Chicago is a natural next move for loads of Detroiters, but it doesn’t come without a cost.
Namely, if you want to get a proper Coney Island hot dog, you’re pretty much stuck making the 4-plus hour trek east on I-94 to hit up any one of the Motor City’s flagship diners.
This chili-smothered, tubed-meat pilgrimage has been all-too-familiar for Detroit native Jesse Fakhoury since he moved to Chicago in 2000.
“I literally just wanted a coney, I was fiending for one,” says Fakhoury, who in March is planning to open Lola’s Coney Island (named after his daughter) around Chicago’s Humboldt Park neighborhood.
Along with Coneys (with coney sauce and hot dogs from National Coney Island and buns from a Chicago bakery), the casual lunch counter will serve Greek salads, Chicago-style dogs and NY-style sausages (both using Vienna beef products), burgers and another Detroit classic, a chicken tender pita wrap inspired by the “hani” that Fakhoury will call “The Joey” (after his newborn son).
Fakhoury grew up in Southwest Detroit and has fond memories of hitting up Duly’s Coney Island. His mother was the matriarch of their Palestinian/Jordanian-American family and worked at the E & L for many years. A few years ago, his cousin, chef George Azar, ventured into his own Coney enterprise of sorts when he transformed the old Vernor Coney Island by Clark Park into the critically-lauded Flowers of Vietnam.
It’s these influences that sparked Fakhoury’s interest in opening an eatery that could recreate a little bit of back home for him and other Michiganders who’ve relocated to the Windy City. In fact, Azar and former Flowers sous chef Joe Flores have both stepped in to help Fakhoury — who by day works at a car dealership — with insights on the ins and outs of restaurant operations, recipe testing and other details.
Lola’s will open in the former GoGo’s hotdog stand in the Humboldt Park/Ukrainian Village area, an area on the northwest side of Chicago. Fakhoury says he sees similarities between the area and his childhood neighborhood — both historically working-class ethnic enclaves that are now experiencing the pangs of gentrification. The Chicago neighborhoods are much farther along down that path than Southwest, with skyrocketing real estate values and longtime residents, politicians and business owners worried about affordability.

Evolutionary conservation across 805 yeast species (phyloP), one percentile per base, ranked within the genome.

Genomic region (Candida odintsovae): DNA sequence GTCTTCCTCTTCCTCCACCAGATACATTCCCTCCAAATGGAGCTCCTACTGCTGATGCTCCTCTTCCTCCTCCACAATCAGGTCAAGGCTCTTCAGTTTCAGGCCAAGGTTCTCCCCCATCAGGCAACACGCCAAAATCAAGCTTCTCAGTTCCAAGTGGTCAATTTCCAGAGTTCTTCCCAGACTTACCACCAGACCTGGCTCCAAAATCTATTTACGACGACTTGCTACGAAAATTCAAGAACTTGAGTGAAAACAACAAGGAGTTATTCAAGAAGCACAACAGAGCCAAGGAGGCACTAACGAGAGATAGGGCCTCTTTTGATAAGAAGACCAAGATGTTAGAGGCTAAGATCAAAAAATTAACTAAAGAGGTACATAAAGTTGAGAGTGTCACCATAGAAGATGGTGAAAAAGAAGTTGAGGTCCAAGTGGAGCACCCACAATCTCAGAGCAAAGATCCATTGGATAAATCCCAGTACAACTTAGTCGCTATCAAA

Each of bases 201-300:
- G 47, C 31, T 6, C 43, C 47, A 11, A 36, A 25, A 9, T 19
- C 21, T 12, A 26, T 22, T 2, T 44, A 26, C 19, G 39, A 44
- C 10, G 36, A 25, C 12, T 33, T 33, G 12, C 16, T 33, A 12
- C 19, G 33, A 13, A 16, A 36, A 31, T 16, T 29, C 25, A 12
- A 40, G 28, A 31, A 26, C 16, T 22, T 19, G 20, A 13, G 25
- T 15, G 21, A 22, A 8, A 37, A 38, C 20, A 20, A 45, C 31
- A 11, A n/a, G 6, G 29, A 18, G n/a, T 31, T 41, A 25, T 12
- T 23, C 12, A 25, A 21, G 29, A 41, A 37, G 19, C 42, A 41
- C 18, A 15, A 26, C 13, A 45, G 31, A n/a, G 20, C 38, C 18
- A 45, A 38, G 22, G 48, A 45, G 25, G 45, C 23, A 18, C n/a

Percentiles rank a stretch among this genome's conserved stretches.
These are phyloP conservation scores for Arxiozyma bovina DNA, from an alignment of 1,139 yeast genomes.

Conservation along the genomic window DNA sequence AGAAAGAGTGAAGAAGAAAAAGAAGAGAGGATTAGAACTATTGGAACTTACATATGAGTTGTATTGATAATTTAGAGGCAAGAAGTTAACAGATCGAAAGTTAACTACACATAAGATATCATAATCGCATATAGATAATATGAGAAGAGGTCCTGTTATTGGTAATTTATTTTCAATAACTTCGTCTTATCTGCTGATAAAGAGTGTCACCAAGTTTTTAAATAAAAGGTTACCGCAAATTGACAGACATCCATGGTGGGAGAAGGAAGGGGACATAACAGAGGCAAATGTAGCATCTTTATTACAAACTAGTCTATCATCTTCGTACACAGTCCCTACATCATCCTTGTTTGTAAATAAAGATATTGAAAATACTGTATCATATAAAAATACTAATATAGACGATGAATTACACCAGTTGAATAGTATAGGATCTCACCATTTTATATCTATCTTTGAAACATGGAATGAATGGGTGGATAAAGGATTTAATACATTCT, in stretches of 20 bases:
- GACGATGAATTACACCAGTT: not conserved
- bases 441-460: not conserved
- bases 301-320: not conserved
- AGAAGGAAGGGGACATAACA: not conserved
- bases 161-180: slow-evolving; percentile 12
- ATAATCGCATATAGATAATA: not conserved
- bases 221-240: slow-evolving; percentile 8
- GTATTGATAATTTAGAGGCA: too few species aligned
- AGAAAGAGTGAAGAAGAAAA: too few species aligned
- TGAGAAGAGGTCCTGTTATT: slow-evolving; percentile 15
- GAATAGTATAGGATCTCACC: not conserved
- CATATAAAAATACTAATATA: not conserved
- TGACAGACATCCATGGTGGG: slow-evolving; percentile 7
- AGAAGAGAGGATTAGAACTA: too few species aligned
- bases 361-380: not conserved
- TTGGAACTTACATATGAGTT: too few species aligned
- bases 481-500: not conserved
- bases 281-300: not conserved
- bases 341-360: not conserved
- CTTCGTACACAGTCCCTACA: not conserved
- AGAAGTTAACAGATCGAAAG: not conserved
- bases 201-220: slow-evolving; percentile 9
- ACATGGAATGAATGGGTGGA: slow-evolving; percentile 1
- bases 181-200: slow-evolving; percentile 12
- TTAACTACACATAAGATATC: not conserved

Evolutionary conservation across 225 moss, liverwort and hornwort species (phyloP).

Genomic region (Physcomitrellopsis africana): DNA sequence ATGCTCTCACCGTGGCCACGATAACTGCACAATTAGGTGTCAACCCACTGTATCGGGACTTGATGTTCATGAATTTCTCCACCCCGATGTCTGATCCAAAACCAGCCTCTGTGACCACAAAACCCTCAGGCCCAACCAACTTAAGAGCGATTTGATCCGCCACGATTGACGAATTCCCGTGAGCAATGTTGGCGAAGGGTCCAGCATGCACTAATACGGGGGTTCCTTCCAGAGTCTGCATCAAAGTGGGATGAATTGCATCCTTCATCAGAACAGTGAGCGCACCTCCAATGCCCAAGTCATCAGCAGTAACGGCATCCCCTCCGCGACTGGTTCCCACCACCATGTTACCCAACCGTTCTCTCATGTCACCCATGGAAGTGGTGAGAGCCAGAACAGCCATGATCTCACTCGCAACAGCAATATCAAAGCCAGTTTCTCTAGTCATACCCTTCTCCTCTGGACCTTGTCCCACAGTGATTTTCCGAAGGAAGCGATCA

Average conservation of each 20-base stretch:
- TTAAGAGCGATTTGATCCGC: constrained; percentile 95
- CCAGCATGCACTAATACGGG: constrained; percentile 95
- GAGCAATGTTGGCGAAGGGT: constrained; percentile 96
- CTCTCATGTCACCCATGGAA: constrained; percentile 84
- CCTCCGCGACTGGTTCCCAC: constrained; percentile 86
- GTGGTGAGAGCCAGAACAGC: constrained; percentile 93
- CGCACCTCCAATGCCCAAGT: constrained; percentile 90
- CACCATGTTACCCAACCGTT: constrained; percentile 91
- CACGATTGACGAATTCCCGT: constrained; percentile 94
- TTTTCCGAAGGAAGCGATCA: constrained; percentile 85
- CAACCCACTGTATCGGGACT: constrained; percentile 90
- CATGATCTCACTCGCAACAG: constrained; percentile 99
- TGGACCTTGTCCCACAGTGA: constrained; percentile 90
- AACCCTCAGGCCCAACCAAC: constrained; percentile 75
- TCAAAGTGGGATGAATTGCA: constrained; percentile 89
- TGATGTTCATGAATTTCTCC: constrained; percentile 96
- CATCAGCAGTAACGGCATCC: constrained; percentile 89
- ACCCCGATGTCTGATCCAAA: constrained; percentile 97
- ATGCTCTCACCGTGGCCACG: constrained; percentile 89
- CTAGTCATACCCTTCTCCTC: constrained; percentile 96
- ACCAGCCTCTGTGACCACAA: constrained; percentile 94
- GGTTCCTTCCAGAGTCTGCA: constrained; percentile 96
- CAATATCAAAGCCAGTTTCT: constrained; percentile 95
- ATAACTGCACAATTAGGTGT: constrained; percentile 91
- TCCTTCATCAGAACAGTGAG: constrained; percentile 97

Having this insight, Fakhoury wants to honor the area’s roots and keep Lola’s an affordable spot where techies and rail workers alike can enjoy the simple pleasures of the Coney.
“I had a meeting with Ald. Roberto Maldonado… he said to me, ‘I hope you’re not gonna come yuppie up my neighborhood,'” Fakhoury tells Tostada Magazine.
To that, he replied: “If you’ve been to my neighborhood (in Detroit) you know I’m not yuppie-ing up anything.”
The addition of Lola’s is the latest attempt for Coney Dog aficionados to bring the iconic Detroit delicacy to a wider audience. National Coney Island already has a presence in Las Vegas and in 2011, Leo’s Coney Island tried its hand at a Chicago location, but it closed after two years, much to the dismay of Fakhoury.
So Fakhoury decided to do something about it.
“Legit, it’s something I’ve been wanting to do for five years,” he says.
He’s hoping to open Lola’s by St. Paddy’s Day.
Lola’s will be located at 2858 W. Chicago.
This article was made possible by the Detroit Journalism Engagement Fund, a project of the Community Foundation for Southeast Michigan, that’s working to increase quality journalism and help better inform communities.
Author: Serena Maria Daniels
Serena Maria Daniels is an award-winning journalist based in Detroit. She specializes in reporting on issues that intersect food, identity, and culture.
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